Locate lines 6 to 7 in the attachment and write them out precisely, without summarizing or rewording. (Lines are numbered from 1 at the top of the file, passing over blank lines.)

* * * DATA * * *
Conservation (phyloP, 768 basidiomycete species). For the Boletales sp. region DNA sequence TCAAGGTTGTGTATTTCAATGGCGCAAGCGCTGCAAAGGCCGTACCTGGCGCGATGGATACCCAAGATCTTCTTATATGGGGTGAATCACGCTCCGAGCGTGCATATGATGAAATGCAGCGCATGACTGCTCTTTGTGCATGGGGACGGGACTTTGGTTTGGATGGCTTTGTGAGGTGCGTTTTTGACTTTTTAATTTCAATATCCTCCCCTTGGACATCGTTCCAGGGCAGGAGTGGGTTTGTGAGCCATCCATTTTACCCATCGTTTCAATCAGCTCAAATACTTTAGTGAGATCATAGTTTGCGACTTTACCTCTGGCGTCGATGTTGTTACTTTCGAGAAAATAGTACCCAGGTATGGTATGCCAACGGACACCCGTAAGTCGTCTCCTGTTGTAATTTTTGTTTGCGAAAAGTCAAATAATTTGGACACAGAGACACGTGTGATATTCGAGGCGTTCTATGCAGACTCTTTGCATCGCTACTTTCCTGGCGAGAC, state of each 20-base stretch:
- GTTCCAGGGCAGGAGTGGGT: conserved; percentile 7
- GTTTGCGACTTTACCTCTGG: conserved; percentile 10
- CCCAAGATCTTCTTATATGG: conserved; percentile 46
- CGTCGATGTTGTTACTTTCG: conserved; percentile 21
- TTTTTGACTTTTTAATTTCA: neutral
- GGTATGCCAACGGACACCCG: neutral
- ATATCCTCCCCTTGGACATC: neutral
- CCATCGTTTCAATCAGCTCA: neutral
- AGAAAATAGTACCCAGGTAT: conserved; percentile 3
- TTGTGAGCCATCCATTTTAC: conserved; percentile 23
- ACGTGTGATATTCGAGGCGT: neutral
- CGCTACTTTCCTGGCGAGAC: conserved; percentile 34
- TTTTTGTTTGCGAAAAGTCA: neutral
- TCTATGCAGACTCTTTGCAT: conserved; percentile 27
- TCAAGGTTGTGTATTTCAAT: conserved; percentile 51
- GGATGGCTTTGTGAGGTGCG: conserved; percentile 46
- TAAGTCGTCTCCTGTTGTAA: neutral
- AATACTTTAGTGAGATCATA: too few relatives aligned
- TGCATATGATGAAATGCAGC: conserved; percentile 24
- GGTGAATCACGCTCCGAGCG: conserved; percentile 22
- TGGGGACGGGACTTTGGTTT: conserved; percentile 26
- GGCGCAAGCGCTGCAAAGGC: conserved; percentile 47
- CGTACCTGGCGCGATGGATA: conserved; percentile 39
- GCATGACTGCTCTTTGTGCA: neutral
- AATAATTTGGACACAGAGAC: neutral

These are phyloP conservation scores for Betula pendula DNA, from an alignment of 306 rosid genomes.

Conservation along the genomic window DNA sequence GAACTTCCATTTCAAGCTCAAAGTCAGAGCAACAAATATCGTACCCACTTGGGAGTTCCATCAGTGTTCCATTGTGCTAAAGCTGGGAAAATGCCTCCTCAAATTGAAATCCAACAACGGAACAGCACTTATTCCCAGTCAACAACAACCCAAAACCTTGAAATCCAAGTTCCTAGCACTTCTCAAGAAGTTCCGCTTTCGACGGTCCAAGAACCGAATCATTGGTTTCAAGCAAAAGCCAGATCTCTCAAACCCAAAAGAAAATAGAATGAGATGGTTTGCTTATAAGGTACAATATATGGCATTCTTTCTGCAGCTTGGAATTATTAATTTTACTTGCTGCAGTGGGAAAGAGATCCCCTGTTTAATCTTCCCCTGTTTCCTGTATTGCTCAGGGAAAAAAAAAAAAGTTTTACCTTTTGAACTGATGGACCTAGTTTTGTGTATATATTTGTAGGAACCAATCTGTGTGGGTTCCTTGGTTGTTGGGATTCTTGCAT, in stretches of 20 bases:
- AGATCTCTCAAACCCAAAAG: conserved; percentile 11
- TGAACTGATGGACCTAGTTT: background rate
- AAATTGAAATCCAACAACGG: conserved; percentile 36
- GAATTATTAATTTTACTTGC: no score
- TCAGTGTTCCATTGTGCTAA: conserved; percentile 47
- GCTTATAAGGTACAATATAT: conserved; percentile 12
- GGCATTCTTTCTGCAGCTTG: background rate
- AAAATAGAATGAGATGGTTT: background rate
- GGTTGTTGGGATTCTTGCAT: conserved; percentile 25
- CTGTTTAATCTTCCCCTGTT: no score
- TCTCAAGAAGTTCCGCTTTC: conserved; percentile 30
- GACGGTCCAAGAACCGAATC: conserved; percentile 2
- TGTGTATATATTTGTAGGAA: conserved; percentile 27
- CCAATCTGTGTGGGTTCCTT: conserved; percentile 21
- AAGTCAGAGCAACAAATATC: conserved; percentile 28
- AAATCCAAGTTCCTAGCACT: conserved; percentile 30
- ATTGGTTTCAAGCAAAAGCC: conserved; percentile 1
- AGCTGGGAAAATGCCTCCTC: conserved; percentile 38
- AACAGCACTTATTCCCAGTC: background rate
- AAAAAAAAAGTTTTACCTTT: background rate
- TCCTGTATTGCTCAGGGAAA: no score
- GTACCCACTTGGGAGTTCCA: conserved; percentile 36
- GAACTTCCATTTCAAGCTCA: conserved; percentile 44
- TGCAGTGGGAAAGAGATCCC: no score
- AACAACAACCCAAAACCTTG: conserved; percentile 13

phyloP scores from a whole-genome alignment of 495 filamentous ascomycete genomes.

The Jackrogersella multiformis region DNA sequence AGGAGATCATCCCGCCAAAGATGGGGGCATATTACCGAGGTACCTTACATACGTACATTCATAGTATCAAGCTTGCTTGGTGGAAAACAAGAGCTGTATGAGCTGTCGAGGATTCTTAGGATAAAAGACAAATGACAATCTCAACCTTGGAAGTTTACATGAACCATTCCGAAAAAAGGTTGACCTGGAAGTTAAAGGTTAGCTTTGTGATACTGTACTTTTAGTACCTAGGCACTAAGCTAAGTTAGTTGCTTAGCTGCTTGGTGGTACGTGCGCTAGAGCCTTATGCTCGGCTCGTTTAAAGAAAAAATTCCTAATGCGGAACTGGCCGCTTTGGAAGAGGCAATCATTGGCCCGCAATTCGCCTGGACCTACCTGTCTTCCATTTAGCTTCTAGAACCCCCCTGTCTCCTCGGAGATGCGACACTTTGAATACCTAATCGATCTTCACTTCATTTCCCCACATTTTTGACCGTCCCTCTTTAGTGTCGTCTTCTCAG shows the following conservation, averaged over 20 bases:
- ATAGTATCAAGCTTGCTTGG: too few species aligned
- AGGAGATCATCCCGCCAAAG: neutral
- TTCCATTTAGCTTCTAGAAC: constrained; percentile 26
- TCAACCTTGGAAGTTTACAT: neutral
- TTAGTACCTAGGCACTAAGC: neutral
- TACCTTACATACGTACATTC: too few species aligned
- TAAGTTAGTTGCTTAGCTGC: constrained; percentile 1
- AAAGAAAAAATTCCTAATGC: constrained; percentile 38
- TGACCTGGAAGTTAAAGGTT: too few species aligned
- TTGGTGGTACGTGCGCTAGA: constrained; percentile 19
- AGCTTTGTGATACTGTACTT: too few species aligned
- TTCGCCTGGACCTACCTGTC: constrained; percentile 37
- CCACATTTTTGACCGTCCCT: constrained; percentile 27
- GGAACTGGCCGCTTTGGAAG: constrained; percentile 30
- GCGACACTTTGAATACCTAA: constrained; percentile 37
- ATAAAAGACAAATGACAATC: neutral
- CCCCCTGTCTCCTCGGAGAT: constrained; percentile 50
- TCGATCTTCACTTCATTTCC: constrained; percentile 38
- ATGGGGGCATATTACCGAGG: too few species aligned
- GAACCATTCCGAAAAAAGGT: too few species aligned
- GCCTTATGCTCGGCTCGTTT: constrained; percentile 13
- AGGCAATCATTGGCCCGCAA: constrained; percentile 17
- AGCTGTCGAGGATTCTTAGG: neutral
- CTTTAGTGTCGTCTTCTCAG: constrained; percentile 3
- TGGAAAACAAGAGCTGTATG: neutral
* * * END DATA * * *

- TTTTTGACTTTTTAATTTCA: neutral
- GGTATGCCAACGGACACCCG: neutral